- - I also thought you were thinking of a tank with water in it and then pressurizing it to 800-820 psi by injecting air. As stated that would not work as the air would pass through the water then the membrane leaving the water behind.
- - Using a pump like the "Clark" pump that is in the "Spectra" water makers - an opposing dual cylinder piston pump - driven by air pressure if possibly do-able. But any piston system would have to add air to keep the pressure steady at 800-820 psi as the volume of the moving piston changes. Here you are using an intermediate motor
to drive an aircompressor to drive the water piston pump. Why not just drive the water piston pump directly and cut out the "middle man?" The extra step means extra energy (electricity needed).
- - How about switching mediums and eliminating the electricity? Use steam generated by gas flame. The old steam locomotives worked quite well and it might be interesting to hear your boat go by making the chugga, chugga, whomp, whomp, hsss noise
as you make R.O. water. And having a steam whistle would be neat.
- - The most practical way to power an R.O. system is your engine
. A high pressure pump mounted directly on the engine
with sufficient belts to transfer the power to the pump. Then h.p. hoses to the R.O. Membrane. All the parts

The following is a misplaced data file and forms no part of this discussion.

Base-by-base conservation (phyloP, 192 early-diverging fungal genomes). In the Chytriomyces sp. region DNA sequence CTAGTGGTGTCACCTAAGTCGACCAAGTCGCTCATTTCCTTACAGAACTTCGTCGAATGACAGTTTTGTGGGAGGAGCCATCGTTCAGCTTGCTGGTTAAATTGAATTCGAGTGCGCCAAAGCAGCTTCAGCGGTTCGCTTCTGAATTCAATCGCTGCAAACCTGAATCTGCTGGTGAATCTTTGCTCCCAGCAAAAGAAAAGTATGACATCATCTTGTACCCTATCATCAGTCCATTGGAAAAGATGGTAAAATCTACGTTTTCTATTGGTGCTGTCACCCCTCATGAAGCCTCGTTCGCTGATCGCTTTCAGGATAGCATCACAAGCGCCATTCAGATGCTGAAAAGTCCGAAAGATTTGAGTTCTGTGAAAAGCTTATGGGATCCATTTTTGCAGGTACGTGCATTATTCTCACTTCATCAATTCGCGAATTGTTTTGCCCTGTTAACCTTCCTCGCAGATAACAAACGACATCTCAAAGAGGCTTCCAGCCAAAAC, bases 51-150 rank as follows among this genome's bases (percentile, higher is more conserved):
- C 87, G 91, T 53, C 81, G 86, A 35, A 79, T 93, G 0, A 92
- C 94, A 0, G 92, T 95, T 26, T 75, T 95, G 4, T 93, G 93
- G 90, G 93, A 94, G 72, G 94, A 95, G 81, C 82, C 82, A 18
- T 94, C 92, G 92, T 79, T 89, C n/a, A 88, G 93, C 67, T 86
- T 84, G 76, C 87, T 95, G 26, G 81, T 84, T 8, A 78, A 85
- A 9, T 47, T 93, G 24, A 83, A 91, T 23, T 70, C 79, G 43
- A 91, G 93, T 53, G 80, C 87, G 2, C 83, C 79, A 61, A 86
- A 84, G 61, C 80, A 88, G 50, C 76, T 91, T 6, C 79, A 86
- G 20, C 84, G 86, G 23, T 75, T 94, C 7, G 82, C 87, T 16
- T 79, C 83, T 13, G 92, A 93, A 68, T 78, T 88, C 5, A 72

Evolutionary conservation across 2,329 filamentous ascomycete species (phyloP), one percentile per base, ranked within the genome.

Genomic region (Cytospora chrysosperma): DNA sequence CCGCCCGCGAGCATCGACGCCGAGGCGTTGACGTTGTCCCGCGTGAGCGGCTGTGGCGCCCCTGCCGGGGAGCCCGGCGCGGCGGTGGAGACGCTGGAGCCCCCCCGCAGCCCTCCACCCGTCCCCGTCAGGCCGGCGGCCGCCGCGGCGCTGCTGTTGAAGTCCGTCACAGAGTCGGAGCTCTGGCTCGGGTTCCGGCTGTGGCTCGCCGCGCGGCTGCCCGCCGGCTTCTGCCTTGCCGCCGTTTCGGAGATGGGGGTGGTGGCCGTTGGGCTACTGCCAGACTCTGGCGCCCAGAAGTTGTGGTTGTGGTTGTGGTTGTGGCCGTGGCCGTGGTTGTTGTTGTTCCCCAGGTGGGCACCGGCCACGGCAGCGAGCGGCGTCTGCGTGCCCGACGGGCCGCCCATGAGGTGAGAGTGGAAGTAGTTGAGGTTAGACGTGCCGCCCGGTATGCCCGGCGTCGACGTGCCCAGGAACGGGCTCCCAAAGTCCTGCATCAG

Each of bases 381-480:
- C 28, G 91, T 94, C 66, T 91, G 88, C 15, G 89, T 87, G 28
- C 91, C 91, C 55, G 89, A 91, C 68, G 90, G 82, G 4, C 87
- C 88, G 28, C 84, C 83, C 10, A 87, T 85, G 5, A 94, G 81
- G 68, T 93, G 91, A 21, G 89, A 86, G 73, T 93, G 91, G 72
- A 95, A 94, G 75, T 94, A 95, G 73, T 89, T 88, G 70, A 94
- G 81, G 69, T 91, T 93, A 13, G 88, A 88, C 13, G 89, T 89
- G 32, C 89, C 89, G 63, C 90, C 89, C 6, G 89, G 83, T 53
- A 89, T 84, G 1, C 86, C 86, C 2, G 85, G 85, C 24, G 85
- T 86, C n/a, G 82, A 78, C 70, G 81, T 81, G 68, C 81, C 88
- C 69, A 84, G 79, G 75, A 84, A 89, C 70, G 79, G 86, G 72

necessary are available either new individually or you can purchase
from the scrap heaps of dead R.O. machines and put a system together.
- - Basic parts needed are 5 mic particulate filter; low pressure pump to suck the seawater through the filter and deliver it to the h.p. pump; R.O. membranes/container units; a h.p. regulator
valve between the output of the R.O. membrane container and the brine discharge line along with a ball valve to bypass the regulator
- - For fresh water rinsing you need a charcoal filter and a valve to supply fresh water to the inlet of the 5 mic particulate filter.
- - Some of these parts are available at your local discount home store and the others off the internet
or boat junk stores (stores selling discarded and old parts from boats).